Imagine that a group of developers had gone looking for best practices in creating a web app front end, and then codified what they found into a framework. That is the idea of Ember JS. Ember brings back the fun of Rails, this time for single-page applications with great performance.

Ember is an open source JavaScript framework, maintained at and on Github. It provides much of the front-end infrastructure you need so you can speed up the development of web apps. While using ember, you’ll write less code and you’ll write simpler code. And simpler code is better code.

By injecting object-oriented design principles into JavaScript to help you strucutre your code in a sensible way, Ember lets you think at a modular level. this makes your app easier to create and maintain. The features packaged with Ember rely on Node.js, npm, and Handlebars.

In this tutorial we will build a simple, single page ember app. Let’s get it!

Install Ember and Ember CLI

Ember CLI is a command-line interface for building Ember apps, and it’s the project team’s preferred means of obtaining the framework libraries. Ember CLI makes short work out of a lot of boilerplate tasks, such as building and deploying, executing tests, adding files to create new features, and so on.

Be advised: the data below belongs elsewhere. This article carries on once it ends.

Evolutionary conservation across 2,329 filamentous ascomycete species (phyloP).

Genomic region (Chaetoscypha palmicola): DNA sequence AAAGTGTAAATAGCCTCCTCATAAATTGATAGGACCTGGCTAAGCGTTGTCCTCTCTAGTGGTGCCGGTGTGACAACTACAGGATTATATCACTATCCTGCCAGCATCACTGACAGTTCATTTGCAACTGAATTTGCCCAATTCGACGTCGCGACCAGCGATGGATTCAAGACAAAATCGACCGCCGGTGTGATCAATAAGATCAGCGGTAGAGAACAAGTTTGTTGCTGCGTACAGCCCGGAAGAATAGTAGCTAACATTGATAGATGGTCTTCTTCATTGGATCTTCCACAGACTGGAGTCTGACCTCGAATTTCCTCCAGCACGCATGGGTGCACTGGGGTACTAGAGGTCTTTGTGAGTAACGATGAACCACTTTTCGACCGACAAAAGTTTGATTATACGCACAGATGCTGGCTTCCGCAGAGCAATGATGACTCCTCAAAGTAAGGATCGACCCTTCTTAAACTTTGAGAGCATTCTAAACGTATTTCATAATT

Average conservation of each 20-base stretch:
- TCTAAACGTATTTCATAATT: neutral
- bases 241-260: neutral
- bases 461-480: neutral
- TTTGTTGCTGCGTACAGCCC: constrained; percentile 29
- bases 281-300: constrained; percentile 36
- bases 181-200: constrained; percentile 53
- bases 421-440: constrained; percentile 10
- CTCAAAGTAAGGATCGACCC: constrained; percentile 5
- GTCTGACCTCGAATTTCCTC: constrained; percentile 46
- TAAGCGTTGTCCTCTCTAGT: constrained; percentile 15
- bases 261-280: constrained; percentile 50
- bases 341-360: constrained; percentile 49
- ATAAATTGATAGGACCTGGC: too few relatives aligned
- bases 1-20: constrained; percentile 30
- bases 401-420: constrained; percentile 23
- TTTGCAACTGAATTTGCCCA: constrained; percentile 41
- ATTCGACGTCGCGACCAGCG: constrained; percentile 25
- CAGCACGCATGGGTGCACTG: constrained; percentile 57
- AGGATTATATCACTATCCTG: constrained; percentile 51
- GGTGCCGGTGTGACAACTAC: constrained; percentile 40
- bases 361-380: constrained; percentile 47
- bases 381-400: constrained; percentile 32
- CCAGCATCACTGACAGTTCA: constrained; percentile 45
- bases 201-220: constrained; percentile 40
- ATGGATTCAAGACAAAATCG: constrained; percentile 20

It’s worth noting, that while we’ll use Node to run the Ember CLI development tools, Ember itself isn’t a server-side framework. Ember is used for creating browser-resident apps.

Let’s start out by installing bower, phantomjs (dependency as a test execution environment), and ember-cli globally.

$ npm install -g bower
$ npm install -g phantomjs
$ npm install -g ember-cli

Installing Ember CLI causes the Ember framework libraries to be installed, along with the CLI itself. Now that we have Ember and Ember CLI we’re ready to start coding.

Creating an App Repository

Ember CLI takes a very app-centric approach. The first thing you do is to create the app, and every module you create is part of that app. Our first step is to create the app’s repository (Ember CLI assumes you’ll be using Git, so it references a project as a repository).

$ ember new webapp

Before we write our UI code, let’s also install a Bootstrap stylesheet to give us a good starting point. From your new Ember app directory, you can run the following commands:

$ cd webapp
$ npm install
$ bower install
$ bower install bootstrap --save

and then add these lines to webapp/ember-cli-buld.js, right before the last line of code:

  destDir: 'assets'

Once you are able to do all of these thing successfully, you can now run your ember app with the following command:

$ ember serve

Creating a new template

$ ember generate template application
<h1>Grow Co. Designs</h1>

Generate a route for the homepage

ember generate route homepage



To create an ember component:

ember generate component main-nav



Creating a contact form

  • nodemailer